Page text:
Third, that JJ Abrams-produced movie trailer was probably the best movie trailer I've seen since the original Spider-Man trailer back in 2001. Twenty-somethings throwing a party for a friend named Rob and sharing their thoughts on their friend via videotape. All of a sudden, a loud screech followed by what is thought to be an earthquake rocks the city, briefly causing a blackout. Moments later, a series of explosions is seen deep in the city, almost as if the explosion is alive. Chaos erupts in the streets and the rolling head of the Statue of Liberty is seen.

From Producer JJ Abrams. 1-18-08. End trailer.

What is this movie about? What is the title? Why can't I get it out of my head? That's how you promote yourself. Keep the audiences excited, curious, and, in the end, hanging. This is the most interesting theatrical promo I've seen in a long time, and I'm already getting ready for the long weekend (partially because my 30th birthday concludes it that Monday).

Happy Independence Day

To the American readers of this site, happy Independence Day, the day a bunch of rich White slaveowners declared they didn't want to have anything to do with the British monarchy anymore, announced they were no longer British, and considered themselves (but not the slaves they owned) free. Of course, we celebrate this great day with explosions, cookouts, and other activities.

As a descendant of West Indian slaves, Creoles, Britons, Scots, Irish, and the Powhattan tribe, not really sure what to make of Independence Day myself, but since I am an American, I celebrate my country's 231st birthday this day.

To celebrate, here's a YouTube video celebrating two of America's greatest contributions to the world: Latin American music and television promos.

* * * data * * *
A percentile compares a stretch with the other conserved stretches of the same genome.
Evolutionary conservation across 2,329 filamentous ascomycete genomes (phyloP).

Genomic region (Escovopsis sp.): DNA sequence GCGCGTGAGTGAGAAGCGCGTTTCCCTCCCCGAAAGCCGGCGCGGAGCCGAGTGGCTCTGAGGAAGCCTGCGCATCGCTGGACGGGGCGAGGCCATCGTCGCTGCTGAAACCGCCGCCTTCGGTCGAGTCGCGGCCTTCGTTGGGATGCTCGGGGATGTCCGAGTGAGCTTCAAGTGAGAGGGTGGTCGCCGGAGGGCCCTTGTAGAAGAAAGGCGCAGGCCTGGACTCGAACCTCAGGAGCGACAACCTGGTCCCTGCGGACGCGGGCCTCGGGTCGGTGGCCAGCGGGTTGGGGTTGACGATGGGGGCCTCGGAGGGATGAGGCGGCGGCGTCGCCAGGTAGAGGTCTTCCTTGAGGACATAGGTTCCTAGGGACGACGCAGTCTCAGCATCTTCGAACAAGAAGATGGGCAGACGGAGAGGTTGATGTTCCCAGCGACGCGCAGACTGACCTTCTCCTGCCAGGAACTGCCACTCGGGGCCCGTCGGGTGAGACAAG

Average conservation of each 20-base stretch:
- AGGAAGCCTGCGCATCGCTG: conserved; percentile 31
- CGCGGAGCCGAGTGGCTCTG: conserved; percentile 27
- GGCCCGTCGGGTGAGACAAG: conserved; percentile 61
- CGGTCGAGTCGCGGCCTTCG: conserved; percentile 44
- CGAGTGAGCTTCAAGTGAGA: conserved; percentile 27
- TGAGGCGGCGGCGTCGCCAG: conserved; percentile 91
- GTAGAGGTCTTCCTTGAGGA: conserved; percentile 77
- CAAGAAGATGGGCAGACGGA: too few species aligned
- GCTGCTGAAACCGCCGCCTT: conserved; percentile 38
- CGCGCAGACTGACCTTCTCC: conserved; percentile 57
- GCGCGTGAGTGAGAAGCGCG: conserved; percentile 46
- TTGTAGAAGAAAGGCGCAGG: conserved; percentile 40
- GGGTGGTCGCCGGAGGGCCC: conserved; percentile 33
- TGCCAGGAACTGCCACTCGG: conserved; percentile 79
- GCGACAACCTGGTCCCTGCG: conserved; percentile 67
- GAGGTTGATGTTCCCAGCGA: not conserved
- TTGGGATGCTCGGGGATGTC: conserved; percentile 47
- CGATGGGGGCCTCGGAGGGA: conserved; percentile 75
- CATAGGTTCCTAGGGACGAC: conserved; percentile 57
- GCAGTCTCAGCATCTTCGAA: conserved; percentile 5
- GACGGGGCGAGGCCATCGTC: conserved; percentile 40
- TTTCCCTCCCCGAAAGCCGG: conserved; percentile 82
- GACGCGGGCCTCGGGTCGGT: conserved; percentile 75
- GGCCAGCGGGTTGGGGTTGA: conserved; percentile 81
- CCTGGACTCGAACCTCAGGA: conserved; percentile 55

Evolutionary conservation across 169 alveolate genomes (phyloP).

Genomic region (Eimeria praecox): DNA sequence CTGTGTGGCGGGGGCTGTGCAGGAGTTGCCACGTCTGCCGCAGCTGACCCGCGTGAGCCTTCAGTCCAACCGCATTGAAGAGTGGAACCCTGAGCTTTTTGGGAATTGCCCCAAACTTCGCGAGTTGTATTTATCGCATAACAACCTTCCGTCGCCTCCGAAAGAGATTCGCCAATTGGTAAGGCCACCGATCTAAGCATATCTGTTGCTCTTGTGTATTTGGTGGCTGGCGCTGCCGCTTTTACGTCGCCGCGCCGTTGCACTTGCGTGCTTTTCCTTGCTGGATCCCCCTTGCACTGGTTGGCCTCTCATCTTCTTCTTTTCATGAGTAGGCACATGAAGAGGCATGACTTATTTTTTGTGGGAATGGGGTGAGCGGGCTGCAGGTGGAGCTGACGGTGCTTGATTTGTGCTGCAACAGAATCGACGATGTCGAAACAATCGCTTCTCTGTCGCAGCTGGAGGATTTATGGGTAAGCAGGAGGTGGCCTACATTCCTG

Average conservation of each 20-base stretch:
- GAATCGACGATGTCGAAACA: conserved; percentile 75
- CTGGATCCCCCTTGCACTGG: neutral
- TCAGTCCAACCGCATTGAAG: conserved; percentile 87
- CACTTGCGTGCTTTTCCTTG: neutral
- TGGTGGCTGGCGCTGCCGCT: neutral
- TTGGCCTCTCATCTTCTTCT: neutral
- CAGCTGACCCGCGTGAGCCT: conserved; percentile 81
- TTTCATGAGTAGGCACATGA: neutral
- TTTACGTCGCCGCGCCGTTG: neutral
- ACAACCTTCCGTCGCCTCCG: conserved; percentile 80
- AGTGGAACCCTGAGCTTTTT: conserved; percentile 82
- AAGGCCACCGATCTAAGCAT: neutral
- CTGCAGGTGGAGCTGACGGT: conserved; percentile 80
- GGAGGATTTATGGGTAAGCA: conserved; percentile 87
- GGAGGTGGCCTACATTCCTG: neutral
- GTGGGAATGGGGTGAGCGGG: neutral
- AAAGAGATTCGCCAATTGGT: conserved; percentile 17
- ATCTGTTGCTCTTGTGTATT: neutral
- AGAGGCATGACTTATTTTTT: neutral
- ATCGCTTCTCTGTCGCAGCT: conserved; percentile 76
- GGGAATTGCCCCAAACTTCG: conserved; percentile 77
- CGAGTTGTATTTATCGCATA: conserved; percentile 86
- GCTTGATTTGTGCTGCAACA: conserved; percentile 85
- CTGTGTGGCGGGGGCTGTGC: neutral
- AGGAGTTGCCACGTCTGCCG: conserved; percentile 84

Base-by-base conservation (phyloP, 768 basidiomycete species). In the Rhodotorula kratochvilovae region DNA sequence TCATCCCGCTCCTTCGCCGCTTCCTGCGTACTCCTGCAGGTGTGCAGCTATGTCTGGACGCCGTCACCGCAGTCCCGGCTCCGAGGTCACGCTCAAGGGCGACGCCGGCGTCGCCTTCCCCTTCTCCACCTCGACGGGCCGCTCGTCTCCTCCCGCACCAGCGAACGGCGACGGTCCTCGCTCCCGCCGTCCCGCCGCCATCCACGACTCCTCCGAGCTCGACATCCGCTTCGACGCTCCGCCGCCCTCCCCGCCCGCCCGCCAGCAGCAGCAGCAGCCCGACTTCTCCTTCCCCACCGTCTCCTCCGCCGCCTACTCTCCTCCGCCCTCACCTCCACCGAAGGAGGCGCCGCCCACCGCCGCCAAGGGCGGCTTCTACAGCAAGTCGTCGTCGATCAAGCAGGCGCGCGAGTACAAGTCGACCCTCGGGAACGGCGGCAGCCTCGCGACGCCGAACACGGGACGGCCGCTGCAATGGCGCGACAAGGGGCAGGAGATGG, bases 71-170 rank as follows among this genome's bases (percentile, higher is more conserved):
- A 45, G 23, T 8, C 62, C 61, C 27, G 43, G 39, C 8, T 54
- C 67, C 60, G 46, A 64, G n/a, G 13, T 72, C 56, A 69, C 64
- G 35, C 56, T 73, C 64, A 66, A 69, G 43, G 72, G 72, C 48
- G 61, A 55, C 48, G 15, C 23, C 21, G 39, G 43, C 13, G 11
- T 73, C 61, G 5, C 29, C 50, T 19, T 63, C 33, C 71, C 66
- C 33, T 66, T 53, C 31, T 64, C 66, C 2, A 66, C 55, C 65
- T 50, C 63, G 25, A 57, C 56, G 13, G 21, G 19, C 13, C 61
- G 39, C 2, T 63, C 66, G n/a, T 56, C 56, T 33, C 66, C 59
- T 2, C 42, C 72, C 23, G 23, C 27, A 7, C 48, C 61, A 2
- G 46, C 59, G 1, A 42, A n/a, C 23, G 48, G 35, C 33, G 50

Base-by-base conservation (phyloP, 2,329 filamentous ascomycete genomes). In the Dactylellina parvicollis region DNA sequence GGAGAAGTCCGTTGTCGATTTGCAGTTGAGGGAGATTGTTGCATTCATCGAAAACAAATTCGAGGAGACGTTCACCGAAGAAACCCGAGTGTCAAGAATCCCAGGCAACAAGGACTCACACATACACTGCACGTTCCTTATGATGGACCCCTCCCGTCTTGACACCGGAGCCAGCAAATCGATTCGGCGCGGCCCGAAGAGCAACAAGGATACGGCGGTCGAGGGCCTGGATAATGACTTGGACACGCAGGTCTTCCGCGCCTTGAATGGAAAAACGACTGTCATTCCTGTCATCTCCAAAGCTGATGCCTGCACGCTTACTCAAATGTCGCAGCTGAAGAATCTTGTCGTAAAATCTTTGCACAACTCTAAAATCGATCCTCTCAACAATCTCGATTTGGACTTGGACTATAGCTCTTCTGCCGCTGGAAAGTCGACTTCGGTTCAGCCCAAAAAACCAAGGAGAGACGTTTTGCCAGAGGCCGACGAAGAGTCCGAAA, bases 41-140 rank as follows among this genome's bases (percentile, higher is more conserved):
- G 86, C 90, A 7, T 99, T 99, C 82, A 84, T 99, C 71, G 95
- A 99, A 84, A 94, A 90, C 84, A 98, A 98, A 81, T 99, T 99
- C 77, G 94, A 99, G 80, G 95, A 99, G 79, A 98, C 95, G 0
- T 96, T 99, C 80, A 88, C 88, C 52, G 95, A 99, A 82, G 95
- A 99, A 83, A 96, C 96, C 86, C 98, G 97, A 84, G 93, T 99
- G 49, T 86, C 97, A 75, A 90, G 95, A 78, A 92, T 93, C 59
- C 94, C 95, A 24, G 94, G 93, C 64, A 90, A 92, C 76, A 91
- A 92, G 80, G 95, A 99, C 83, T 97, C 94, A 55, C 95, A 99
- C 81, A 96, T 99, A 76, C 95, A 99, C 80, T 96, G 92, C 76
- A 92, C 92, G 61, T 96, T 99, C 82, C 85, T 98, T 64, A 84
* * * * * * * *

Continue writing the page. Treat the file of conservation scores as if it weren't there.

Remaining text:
Enjoy, and happy Independence Day:

Jul 2, 2007

Happy Canada Day (observed)

Although yesterday was the actual day of celebrating the greatness that is Canada, today is the official observation date.

Oh, Canada. A beautiful country filled with creative minds, diverse viewpoints, and talented individuals. The home of YTV and Teletoon, not to mention several of my favorite animation studios like Nelvana, Mainframe, and Nerd Corps. Americans don't really give Canada its due, which is unfortunate.

So, on this day of days, celebrate the greatness that is Canada. Check out Storm Hawks on Cartoon Network. Go to iTunes and pick up a few tunes from Alanis, Nickelback, Avril, and Barenaked Ladies. Buy a couple of ReBoot titles if you can find them (or at least check out the awesome Art of ReBoot book in a bookstore near you). Watch a few episodes of Kids in the Hall, You Can't Do That on Television, DeGrassi, Eek! The Cat, DaVinci's Inquest, and Ed, Edd, and Eddy if you can.

Or check this out, a third of an episode of Class of the Titans straight from the show's official YouTube page (you can catch the remaining 2/3s there later). Class of the Titans. Interesting and fun show that, for the life of me, isn't on in the States in any form. Season two's coming up this fall, more than a year after the last season was completed. They take their time and much pride in their show.


Jul 1, 2007

Happy Canada Day

It's July 1, 2007, so I would like to wish all my Canadian readers a Happy Canada Day. Canada has given the world so much in the world of entertain - - what?

It's celebrated tomorrow? Oh! Well, I had a small post to say . . . guess I'll make it tomorrow. In the meantime, enjoy this small clip from Class of the Titans, a series Americans have yet to witness, and it's a bloody shame: